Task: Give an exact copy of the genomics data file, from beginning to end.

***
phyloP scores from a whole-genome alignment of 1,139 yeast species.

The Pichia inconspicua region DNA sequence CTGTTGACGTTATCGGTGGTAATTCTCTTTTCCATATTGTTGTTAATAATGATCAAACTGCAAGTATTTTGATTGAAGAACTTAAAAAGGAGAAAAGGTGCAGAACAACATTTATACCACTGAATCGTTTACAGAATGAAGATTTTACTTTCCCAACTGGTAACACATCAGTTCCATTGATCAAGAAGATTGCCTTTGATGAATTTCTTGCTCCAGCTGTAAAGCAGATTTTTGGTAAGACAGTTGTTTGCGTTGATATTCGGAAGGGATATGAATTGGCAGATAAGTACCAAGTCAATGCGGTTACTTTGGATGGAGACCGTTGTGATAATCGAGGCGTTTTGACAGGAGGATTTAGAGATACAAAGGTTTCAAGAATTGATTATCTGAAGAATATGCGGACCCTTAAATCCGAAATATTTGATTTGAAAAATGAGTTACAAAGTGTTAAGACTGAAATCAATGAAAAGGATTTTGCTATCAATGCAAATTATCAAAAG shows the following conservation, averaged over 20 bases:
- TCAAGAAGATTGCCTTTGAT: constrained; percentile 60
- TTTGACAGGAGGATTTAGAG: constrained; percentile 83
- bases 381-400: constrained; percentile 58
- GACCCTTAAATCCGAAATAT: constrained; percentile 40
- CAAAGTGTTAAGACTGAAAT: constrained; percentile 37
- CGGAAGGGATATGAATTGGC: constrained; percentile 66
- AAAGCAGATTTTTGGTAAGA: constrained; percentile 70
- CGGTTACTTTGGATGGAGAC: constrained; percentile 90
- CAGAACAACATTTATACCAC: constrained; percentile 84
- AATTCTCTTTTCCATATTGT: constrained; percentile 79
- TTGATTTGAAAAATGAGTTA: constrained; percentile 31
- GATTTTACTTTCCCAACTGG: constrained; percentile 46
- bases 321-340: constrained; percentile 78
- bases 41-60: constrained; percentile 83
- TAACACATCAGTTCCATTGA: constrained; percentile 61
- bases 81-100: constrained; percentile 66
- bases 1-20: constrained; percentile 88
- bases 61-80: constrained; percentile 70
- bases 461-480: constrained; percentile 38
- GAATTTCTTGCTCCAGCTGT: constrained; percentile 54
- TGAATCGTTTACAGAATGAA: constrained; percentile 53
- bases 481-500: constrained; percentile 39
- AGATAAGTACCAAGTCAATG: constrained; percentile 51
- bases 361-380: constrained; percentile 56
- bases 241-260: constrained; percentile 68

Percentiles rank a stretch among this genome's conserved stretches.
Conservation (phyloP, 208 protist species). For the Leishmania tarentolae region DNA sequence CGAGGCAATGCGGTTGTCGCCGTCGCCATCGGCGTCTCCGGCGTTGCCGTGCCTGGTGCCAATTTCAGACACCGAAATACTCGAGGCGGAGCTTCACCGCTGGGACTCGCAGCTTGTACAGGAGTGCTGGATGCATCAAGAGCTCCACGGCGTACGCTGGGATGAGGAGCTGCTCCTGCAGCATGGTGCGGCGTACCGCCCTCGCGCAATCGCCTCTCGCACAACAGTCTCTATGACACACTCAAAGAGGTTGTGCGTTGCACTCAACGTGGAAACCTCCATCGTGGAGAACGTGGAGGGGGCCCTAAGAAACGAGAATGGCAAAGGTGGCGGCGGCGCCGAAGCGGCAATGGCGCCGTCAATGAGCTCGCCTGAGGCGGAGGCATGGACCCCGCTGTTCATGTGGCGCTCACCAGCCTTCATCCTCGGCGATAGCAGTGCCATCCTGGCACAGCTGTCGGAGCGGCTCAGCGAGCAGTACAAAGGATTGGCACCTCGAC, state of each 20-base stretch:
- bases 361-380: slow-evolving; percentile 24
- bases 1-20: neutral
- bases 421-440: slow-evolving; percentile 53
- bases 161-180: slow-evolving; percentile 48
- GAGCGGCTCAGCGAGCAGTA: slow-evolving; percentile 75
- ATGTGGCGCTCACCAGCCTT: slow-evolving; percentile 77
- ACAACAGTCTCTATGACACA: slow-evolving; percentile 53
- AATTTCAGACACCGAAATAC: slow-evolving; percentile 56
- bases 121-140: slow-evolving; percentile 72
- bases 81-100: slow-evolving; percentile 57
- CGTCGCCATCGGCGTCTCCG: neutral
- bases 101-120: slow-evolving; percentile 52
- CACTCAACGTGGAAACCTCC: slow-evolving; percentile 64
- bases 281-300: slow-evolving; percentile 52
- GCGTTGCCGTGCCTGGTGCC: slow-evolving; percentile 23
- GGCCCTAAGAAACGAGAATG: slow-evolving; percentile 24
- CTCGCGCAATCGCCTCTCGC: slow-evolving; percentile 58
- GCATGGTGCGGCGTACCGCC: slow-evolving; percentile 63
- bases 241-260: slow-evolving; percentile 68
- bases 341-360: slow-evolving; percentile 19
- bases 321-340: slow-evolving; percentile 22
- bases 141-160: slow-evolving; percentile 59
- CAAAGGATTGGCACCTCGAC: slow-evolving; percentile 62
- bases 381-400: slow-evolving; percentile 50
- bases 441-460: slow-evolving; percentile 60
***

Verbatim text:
phyloP scores from a whole-genome alignment of 1,139 yeast species.

The Pichia inconspicua region DNA sequence CTGTTGACGTTATCGGTGGTAATTCTCTTTTCCATATTGTTGTTAATAATGATCAAACTGCAAGTATTTTGATTGAAGAACTTAAAAAGGAGAAAAGGTGCAGAACAACATTTATACCACTGAATCGTTTACAGAATGAAGATTTTACTTTCCCAACTGGTAACACATCAGTTCCATTGATCAAGAAGATTGCCTTTGATGAATTTCTTGCTCCAGCTGTAAAGCAGATTTTTGGTAAGACAGTTGTTTGCGTTGATATTCGGAAGGGATATGAATTGGCAGATAAGTACCAAGTCAATGCGGTTACTTTGGATGGAGACCGTTGTGATAATCGAGGCGTTTTGACAGGAGGATTTAGAGATACAAAGGTTTCAAGAATTGATTATCTGAAGAATATGCGGACCCTTAAATCCGAAATATTTGATTTGAAAAATGAGTTACAAAGTGTTAAGACTGAAATCAATGAAAAGGATTTTGCTATCAATGCAAATTATCAAAAG shows the following conservation, averaged over 20 bases:
- TCAAGAAGATTGCCTTTGAT: constrained; percentile 60
- TTTGACAGGAGGATTTAGAG: constrained; percentile 83
- bases 381-400: constrained; percentile 58
- GACCCTTAAATCCGAAATAT: constrained; percentile 40
- CAAAGTGTTAAGACTGAAAT: constrained; percentile 37
- CGGAAGGGATATGAATTGGC: constrained; percentile 66
- AAAGCAGATTTTTGGTAAGA: constrained; percentile 70
- CGGTTACTTTGGATGGAGAC: constrained; percentile 90
- CAGAACAACATTTATACCAC: constrained; percentile 84
- AATTCTCTTTTCCATATTGT: constrained; percentile 79
- TTGATTTGAAAAATGAGTTA: constrained; percentile 31
- GATTTTACTTTCCCAACTGG: constrained; percentile 46
- bases 321-340: constrained; percentile 78
- bases 41-60: constrained; percentile 83
- TAACACATCAGTTCCATTGA: constrained; percentile 61
- bases 81-100: constrained; percentile 66
- bases 1-20: constrained; percentile 88
- bases 61-80: constrained; percentile 70
- bases 461-480: constrained; percentile 38
- GAATTTCTTGCTCCAGCTGT: constrained; percentile 54
- TGAATCGTTTACAGAATGAA: constrained; percentile 53
- bases 481-500: constrained; percentile 39
- AGATAAGTACCAAGTCAATG: constrained; percentile 51
- bases 361-380: constrained; percentile 56
- bases 241-260: constrained; percentile 68

Percentiles rank a stretch among this genome's conserved stretches.
Conservation (phyloP, 208 protist species). For the Leishmania tarentolae region DNA sequence CGAGGCAATGCGGTTGTCGCCGTCGCCATCGGCGTCTCCGGCGTTGCCGTGCCTGGTGCCAATTTCAGACACCGAAATACTCGAGGCGGAGCTTCACCGCTGGGACTCGCAGCTTGTACAGGAGTGCTGGATGCATCAAGAGCTCCACGGCGTACGCTGGGATGAGGAGCTGCTCCTGCAGCATGGTGCGGCGTACCGCCCTCGCGCAATCGCCTCTCGCACAACAGTCTCTATGACACACTCAAAGAGGTTGTGCGTTGCACTCAACGTGGAAACCTCCATCGTGGAGAACGTGGAGGGGGCCCTAAGAAACGAGAATGGCAAAGGTGGCGGCGGCGCCGAAGCGGCAATGGCGCCGTCAATGAGCTCGCCTGAGGCGGAGGCATGGACCCCGCTGTTCATGTGGCGCTCACCAGCCTTCATCCTCGGCGATAGCAGTGCCATCCTGGCACAGCTGTCGGAGCGGCTCAGCGAGCAGTACAAAGGATTGGCACCTCGAC, state of each 20-base stretch:
- bases 361-380: slow-evolving; percentile 24
- bases 1-20: neutral
- bases 421-440: slow-evolving; percentile 53
- bases 161-180: slow-evolving; percentile 48
- GAGCGGCTCAGCGAGCAGTA: slow-evolving; percentile 75
- ATGTGGCGCTCACCAGCCTT: slow-evolving; percentile 77
- ACAACAGTCTCTATGACACA: slow-evolving; percentile 53
- AATTTCAGACACCGAAATAC: slow-evolving; percentile 56
- bases 121-140: slow-evolving; percentile 72
- bases 81-100: slow-evolving; percentile 57
- CGTCGCCATCGGCGTCTCCG: neutral
- bases 101-120: slow-evolving; percentile 52
- CACTCAACGTGGAAACCTCC: slow-evolving; percentile 64
- bases 281-300: slow-evolving; percentile 52
- GCGTTGCCGTGCCTGGTGCC: slow-evolving; percentile 23
- GGCCCTAAGAAACGAGAATG: slow-evolving; percentile 24
- CTCGCGCAATCGCCTCTCGC: slow-evolving; percentile 58
- GCATGGTGCGGCGTACCGCC: slow-evolving; percentile 63
- bases 241-260: slow-evolving; percentile 68
- bases 341-360: slow-evolving; percentile 19
- bases 321-340: slow-evolving; percentile 22
- bases 141-160: slow-evolving; percentile 59
- CAAAGGATTGGCACCTCGAC: slow-evolving; percentile 62
- bases 381-400: slow-evolving; percentile 50
- bases 441-460: slow-evolving; percentile 60